It didn’t really take me long to decide that the first film in the rather lengthy Leprechaun series (there’s six or seven of them in all I think) would be the end of the line for me. It’s not like I expected to be drawn into a series of horror-comedy films about an evil leprechaun, but nothing about this film gave me any reason to press forward. Everything is just mediocre. It’s not horrific or creepy or even suspenseful. And it was neither funny nor fun. That may be a subjective statement I suppose, but most of the humour is pretty basic and uninspired. Jennifer Aniston is actually pretty decent here in one of her earliest roles, but in the end I was simply bored. Warwick Davis is the titular little green guy, but his grotesque form just isn’t overly interesting after he cracks his first corny joke and gnashes his teeth. I guess there was an audience for this since they made more of them (apparently with different approaches and levels of comedy), but this particular one sure wasn’t made for me.

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Review: Synchronicity

I never thought it would happen, but I have finally, personally, hit the wall with indie time travel flicks. Jacob Gentry’s Synchronicity is not lacking in smarts or clockwork precision, but abjectly fails to convince in its core ideas of love and fate.

Love may be a sticky and difficult thing, but the film seems to only communicate lust and desire, while empathy fails to make the journey. There is one worm hole too many. This leaves some impressive homages to Blade Runner’s dreamy Vangelis score and neo-noir chiaroscuro, as well as Code 46’s delight in contemporary-future architecture, simply hanging in empty space.

Slightly strung out scientist Jim Beale (Chad McKnight) is on the verge of inventing time travel with the help of his two calmer, wise-cracking lab technicians, Chuck (AJ Bowen) and Matt (Scott Poythress). But here is his paradox: He only has enough funding and radioactive material provided from billionaire angel investor Klaus Meisner (Micheal Ironside, deliciously vile) to open one side of the space/time wormhole. How to prove that something by necessity, requires two ends, when you only have one? Don’t sweat it, though, it works as certainly as Werner Heisenberg was of his famous principle or that Nicola Tesla knew he would die broke and alone feeding pigeons. In short, Synchronicity struggles with understanding the difference between a hypothesis and a theory.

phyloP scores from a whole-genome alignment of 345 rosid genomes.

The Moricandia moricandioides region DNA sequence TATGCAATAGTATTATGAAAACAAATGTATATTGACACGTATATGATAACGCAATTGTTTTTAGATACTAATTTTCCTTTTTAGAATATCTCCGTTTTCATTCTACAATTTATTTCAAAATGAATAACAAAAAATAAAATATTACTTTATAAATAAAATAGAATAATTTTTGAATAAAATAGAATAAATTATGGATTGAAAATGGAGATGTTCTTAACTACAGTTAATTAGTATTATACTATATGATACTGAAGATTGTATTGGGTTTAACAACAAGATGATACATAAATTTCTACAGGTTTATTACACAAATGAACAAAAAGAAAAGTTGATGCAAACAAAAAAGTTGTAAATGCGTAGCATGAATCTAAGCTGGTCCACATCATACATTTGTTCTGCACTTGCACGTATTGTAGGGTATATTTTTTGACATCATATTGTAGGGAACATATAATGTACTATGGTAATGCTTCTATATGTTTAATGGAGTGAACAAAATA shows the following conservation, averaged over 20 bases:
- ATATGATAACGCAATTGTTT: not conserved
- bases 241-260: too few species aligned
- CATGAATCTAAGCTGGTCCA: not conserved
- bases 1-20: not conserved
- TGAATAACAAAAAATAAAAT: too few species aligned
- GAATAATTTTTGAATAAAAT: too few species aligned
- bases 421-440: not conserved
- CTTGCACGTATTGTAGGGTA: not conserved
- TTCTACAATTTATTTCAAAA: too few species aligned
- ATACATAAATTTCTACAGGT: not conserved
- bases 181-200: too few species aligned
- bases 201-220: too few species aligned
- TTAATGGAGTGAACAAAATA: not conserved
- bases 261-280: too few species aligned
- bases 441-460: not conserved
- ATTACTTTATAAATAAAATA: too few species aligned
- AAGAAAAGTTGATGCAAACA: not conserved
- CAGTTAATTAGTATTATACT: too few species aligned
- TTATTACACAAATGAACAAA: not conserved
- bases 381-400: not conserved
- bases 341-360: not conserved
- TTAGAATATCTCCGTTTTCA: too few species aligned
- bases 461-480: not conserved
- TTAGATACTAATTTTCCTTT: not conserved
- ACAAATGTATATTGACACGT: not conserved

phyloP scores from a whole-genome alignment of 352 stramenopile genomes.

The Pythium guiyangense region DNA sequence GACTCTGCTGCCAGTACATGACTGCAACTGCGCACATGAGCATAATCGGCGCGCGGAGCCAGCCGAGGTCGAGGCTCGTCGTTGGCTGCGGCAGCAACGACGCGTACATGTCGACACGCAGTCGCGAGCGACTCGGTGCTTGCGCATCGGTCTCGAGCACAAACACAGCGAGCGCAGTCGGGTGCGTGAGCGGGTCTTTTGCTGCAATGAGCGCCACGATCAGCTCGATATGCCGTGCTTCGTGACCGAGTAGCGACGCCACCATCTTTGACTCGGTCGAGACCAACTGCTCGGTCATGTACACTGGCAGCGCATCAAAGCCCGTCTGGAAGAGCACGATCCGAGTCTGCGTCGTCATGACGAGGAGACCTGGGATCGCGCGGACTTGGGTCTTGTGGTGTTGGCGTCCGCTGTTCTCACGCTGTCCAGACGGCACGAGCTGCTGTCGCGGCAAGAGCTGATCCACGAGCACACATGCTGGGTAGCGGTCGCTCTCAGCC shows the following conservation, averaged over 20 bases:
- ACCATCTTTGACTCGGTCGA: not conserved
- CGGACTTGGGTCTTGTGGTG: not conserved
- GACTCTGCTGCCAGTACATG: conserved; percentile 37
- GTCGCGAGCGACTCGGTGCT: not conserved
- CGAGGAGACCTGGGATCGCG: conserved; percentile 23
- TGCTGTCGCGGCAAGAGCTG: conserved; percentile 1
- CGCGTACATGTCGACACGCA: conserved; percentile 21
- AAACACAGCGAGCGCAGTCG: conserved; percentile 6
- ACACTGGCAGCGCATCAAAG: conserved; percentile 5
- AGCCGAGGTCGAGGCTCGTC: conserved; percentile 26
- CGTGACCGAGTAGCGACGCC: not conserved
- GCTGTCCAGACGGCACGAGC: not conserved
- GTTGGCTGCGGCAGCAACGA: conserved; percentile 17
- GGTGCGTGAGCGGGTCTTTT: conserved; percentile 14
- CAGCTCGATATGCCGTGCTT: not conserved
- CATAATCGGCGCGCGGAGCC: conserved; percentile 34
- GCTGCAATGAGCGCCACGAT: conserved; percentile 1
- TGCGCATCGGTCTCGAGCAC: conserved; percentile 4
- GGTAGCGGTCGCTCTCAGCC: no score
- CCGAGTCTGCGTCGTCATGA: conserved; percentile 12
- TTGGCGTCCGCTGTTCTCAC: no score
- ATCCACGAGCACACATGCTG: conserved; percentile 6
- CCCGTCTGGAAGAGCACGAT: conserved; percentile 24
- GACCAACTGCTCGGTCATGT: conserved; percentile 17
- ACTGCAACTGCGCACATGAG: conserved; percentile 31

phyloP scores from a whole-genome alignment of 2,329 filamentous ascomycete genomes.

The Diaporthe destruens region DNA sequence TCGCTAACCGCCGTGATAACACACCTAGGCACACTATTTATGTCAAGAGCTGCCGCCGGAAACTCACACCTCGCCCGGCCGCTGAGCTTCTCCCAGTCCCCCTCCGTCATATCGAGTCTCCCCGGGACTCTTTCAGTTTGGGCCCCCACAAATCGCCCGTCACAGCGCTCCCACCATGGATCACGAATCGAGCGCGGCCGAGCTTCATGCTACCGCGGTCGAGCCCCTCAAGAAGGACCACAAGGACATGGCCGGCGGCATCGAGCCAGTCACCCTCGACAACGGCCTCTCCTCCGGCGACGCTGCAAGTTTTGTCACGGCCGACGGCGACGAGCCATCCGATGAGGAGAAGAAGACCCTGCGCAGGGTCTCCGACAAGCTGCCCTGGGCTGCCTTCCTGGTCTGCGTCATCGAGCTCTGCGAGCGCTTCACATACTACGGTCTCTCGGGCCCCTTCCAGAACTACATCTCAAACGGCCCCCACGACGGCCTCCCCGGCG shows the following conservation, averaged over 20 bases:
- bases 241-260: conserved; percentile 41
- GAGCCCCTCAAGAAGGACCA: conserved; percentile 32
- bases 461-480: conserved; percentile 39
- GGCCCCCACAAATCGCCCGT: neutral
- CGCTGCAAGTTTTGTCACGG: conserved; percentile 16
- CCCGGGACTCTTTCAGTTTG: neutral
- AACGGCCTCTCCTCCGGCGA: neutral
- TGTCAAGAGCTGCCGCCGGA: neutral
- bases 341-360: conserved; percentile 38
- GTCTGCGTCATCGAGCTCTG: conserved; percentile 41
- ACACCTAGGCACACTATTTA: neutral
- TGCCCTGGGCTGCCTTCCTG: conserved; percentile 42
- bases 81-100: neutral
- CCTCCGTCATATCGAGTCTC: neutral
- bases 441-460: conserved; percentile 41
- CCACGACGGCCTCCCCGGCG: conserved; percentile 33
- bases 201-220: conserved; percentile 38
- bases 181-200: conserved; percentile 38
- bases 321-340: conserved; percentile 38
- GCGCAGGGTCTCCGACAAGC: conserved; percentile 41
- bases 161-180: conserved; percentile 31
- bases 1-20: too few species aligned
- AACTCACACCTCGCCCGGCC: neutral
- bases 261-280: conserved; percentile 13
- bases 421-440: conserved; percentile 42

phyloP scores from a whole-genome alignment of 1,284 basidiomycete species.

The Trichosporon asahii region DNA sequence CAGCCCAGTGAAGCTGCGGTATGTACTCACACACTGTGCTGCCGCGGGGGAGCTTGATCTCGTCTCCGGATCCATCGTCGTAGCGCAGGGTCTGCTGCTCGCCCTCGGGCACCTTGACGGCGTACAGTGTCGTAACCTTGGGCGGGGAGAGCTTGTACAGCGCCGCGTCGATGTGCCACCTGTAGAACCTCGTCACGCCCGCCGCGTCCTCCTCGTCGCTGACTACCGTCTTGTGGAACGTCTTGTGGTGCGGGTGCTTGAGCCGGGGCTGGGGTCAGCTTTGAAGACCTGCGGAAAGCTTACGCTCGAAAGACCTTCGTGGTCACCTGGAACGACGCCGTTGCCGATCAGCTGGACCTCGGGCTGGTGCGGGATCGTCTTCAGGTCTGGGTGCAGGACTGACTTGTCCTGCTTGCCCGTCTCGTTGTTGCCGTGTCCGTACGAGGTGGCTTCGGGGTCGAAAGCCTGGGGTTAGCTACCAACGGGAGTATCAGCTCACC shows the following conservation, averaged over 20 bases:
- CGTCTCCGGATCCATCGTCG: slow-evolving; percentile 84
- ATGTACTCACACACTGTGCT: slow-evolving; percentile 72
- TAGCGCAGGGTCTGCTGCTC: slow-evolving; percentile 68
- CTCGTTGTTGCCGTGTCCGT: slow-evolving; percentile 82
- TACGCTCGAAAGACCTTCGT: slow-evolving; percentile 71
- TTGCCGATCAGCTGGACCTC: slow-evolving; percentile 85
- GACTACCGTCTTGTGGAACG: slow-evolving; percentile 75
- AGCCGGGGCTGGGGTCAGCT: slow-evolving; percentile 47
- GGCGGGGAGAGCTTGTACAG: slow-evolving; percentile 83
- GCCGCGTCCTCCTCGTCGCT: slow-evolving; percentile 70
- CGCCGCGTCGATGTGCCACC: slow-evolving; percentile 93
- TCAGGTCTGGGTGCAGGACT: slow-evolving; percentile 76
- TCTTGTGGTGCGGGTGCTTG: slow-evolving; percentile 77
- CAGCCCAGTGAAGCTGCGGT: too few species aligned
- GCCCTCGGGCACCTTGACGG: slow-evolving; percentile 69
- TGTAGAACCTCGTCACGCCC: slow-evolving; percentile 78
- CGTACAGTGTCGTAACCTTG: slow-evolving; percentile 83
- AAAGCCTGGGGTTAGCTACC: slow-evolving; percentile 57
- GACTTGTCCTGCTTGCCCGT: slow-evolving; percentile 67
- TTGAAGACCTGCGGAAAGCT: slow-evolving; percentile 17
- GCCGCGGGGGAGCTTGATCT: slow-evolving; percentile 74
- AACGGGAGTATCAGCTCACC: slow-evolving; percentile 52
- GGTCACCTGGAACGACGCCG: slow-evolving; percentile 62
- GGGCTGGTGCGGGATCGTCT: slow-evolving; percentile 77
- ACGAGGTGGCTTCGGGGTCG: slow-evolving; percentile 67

Of course, nature abhors an empty wormhole and someone comes back through the other side. The human figure is obscured in the predictable kind of way of this type of film; with so few characters, elimination can get ridiculously easy. Could it be the femme fatale, Abby (Brianne Davis) who collects serial-numbered dahlias? Or Ben himself coming to warn of the dangers of flirting with gorgeous solitary ladies found in parking garages?

No matter, the film quickly starts to draw ever tightening circles around Ben and Abby’s relationship to one another, all the while Klaus threatens to steal the invention by withholding raw materials, and Matt and Chuck have to do all the heavy lifting. There is nothing wrong with this, some of the humour is quite excellent in fact, but just nothing is terribly fresh about its execution here. Shots from Aronofsky’s The Fountain are lifted without any resonance to the story, as is all the Blade Runner stuff.

Gentry does have a nice time machine design — possibly built out of old power supply units and industrial sized speaker magnets? — and certainly lays out the pieces of the film in a manner that makes sense to any attentive viewer as the the narrative structure becomes apparent. But his world drowns in empty homage, and even more colossally empty city landscapes. This is not a post apocalyptic urban landscape, but supposedly a thriving metropolis, and the lack of denizens makes the film feel too insular to suspend disbelief.

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Cinecast Episode 383 – Dogpocalypse